Before war photographers came war artists - dashing, romantic figures like Constantin Guys (his full name, irresistibly, seems to have been Ernest-Adolphe-Hyacinthe-Constantin Guys) who captured the murderous chaos of conflict in Crimea with a few deft swipes of the pen, and who brought the hidden realities of a distant war home to western audiences in a manner that people could at least hope to understand emotionally as well as intellectually.
There is something of Guys and that mission to Valiant Hearts: The Great War, as well as something of the noble European tradition of taking comic-book art sufficiently seriously to rescue it from the people in tights and capes. Ubisoft Montpellier's puzzle-adventure tells the story of a handful of characters drawn into the muddy slaughter of the First World War by relying on the help of hand-drawn 2D sketches brought to shuddering, juddering life with the same UbiArt framework that powers the Rayman and Child of Light games. It's a visual delight, and the quick, occasionally hesitant lines of the pen-and-ink drawings work with the stocky, stoical cast to provide an emotional force that survives the bizarre tonal shifts of the narrative and some fairly undistinguished challenges.
Valiant Hearts is not a great piece of design, then, but it is still a strange, memorable and often powerful game nonetheless - and one, I'm tempted to say, that only a publisher as dashing and romantic as Ubisoft would ever try to put together.
Telling a simple story of friendship surviving the cruel responsibilities of conflict, play switches between three men and one woman (oh, and a dog), caught up in a war that has completely mangled their lives. Emile's an elderly French farmer, conscripted despite his age but eager to do his best. Karl, meanwhile, is a German neighbour who finds himself deported from France and enlisted by the enemy as soon as fighting breaks out. Elsewhere, Freddie is an American, far from home, seeking revenge on a German baron, and Anna is a student turned nurse, trying to rescue her father, a kidnapped scientist whose research is now being put to use in sinister ways.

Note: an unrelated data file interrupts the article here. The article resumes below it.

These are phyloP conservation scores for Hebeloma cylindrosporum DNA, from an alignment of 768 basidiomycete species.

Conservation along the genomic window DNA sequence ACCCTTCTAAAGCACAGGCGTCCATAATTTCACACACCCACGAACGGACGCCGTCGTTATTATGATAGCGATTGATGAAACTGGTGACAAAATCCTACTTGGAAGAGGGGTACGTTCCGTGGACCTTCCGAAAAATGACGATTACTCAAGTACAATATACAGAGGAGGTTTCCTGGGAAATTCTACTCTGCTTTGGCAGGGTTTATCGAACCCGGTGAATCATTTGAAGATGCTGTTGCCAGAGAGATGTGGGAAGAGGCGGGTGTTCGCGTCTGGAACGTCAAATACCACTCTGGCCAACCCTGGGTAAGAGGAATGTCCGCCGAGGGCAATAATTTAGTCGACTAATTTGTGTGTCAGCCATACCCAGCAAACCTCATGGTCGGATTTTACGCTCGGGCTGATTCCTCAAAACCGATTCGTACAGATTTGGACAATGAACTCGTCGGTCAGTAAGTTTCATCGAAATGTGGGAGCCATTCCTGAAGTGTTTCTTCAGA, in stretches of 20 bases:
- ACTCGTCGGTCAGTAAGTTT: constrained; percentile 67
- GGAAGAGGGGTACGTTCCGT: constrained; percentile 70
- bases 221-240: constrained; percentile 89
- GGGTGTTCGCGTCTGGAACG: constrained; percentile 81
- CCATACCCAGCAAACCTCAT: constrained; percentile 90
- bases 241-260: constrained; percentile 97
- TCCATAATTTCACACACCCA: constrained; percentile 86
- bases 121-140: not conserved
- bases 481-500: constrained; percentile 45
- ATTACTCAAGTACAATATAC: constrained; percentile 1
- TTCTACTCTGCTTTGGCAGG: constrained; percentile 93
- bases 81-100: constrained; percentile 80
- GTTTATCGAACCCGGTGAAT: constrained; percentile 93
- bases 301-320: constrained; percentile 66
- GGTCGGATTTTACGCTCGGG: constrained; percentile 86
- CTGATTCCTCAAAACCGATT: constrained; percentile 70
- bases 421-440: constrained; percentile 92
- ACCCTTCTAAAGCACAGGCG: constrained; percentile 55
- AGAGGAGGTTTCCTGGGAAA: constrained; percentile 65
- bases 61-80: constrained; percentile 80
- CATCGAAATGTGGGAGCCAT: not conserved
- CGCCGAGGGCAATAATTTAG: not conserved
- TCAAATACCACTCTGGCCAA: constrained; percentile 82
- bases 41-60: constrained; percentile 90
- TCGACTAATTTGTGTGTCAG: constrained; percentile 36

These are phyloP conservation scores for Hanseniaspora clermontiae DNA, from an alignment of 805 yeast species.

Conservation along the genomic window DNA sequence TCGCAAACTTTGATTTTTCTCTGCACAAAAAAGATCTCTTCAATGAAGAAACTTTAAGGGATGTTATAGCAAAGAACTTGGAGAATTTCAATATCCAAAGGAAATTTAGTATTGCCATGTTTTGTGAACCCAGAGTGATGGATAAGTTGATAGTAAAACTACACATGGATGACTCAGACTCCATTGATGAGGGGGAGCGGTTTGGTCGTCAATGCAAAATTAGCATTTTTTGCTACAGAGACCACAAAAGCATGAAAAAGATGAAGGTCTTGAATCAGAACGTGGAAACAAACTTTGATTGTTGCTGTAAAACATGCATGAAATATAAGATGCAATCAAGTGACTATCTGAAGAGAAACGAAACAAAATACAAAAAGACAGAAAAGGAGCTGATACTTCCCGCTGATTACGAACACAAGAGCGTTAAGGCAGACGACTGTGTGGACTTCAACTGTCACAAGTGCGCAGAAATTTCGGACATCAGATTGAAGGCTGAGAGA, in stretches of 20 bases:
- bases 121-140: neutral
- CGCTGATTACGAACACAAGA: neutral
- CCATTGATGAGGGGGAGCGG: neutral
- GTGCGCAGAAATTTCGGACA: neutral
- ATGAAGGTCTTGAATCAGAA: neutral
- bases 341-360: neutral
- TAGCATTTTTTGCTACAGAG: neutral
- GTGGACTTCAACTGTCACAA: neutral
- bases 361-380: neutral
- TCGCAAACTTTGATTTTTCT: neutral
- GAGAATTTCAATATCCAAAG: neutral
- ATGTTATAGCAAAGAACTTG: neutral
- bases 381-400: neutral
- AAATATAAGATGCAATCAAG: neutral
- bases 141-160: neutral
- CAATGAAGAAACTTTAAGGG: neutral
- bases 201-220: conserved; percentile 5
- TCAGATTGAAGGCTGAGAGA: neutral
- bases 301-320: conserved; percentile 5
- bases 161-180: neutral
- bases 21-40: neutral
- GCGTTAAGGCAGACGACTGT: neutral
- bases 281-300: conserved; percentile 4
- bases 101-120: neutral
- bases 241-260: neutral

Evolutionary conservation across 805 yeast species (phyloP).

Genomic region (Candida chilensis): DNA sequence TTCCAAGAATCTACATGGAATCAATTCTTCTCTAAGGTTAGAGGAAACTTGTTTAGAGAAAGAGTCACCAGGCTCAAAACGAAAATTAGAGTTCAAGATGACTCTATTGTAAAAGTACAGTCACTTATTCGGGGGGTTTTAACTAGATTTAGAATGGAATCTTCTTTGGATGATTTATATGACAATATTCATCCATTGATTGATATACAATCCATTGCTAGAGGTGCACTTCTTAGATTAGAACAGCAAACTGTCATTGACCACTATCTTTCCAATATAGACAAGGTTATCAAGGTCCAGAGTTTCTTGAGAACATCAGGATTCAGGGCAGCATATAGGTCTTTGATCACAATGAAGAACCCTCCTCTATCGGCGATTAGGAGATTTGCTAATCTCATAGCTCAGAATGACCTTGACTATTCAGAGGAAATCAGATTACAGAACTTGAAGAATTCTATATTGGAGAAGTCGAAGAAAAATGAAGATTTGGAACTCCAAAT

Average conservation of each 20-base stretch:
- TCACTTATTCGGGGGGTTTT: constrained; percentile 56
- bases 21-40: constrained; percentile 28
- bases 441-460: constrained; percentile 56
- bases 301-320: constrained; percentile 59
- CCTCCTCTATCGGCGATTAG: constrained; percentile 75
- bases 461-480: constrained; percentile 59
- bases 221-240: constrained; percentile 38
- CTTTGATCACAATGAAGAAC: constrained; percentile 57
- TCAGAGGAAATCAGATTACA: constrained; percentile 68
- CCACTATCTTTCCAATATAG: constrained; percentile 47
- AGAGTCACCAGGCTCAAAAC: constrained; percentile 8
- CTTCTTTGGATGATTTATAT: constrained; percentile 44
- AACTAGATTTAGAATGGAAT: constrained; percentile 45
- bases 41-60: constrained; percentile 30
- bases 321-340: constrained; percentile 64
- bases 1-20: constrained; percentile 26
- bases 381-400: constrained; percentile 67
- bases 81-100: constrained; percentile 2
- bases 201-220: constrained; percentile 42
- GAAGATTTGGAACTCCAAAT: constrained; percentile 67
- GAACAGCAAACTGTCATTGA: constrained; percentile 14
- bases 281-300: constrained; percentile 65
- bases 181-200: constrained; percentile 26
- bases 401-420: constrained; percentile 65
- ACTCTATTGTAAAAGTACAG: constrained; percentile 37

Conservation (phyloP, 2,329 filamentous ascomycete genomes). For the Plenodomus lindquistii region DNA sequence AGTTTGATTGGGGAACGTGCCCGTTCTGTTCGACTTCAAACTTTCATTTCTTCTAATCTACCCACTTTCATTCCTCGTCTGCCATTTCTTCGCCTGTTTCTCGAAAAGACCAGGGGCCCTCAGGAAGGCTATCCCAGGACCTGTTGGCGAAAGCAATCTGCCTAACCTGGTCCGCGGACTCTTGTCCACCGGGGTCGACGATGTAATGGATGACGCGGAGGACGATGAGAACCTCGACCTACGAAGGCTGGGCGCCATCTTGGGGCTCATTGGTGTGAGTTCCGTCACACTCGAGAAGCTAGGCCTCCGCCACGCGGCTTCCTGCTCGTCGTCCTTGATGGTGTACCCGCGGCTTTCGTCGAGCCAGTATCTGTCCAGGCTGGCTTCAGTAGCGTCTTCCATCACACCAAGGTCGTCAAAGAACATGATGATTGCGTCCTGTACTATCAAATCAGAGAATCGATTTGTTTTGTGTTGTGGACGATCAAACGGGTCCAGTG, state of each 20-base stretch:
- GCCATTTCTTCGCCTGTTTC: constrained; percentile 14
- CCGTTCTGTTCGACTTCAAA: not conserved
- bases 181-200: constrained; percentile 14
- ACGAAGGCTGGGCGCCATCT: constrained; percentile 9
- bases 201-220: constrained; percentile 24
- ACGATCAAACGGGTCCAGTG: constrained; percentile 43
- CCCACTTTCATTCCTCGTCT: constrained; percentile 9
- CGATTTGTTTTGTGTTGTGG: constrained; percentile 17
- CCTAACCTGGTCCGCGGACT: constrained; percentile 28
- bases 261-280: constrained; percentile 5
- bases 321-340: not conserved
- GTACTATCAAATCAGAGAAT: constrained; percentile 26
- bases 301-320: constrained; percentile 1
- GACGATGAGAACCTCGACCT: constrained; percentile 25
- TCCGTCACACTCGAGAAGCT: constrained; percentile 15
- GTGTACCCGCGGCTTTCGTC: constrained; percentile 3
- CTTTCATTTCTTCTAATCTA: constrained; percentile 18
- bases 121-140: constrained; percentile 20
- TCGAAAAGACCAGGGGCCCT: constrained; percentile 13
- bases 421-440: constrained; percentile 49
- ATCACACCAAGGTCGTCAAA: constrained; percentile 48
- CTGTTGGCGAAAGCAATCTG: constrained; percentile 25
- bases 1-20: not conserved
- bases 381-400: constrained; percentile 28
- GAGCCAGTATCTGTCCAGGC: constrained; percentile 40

As the last two points suggest, a game that generally seems eager to tell a story from a modest soldier's-eye viewpoint sporadically suffers strange moments of action-cinema hysteria. One minute you're crawling through the mud of the trenches as your friends fall around you, the next you're avoiding the attacks of a sci-fi mega-tank in an on-rails driving section synchronised to Night on Bald Mountain - or defeating a boss riding a heavily armoured zeppelin by puffing him about with blasts and parps from a shattered pipe organ in Reims cathedral. There are a lot of grinding shifts in scope and plausibility to get your head around, and that's a bit of a letdown, really, as Valiant Hearts is consistently at its best when it's working on an intimate scale - when it's sending you down into gas-choked tunnels to rescue the trapped and the wounded, or framing an escape from a POW camp as a series of life-improving favours performed for other prisoners.
The human warmth of that hand-drawn art works wonders in settling you after the most jarring transitions and in easing you from the dreamy bucolic pastels of rural France to the washed-out sepias and heavy inking of trenches and bombed cities. Foregrounds are full of arresting details, such as a clenched hand protruding from a pile of corpses, while backgrounds outline hulking war machinery rising into the sky above the smoke and debris. In the thick of it, machine-gun nests spray bright yellow fire over the pitted grey landscape of battle and comic-book techniques are made to pay their way throughout. Fetch-quests are explained wordlessly with images in speech bubbles and picture-in-picture panels cue you in to advancing enemy aircraft as you race between sandbags.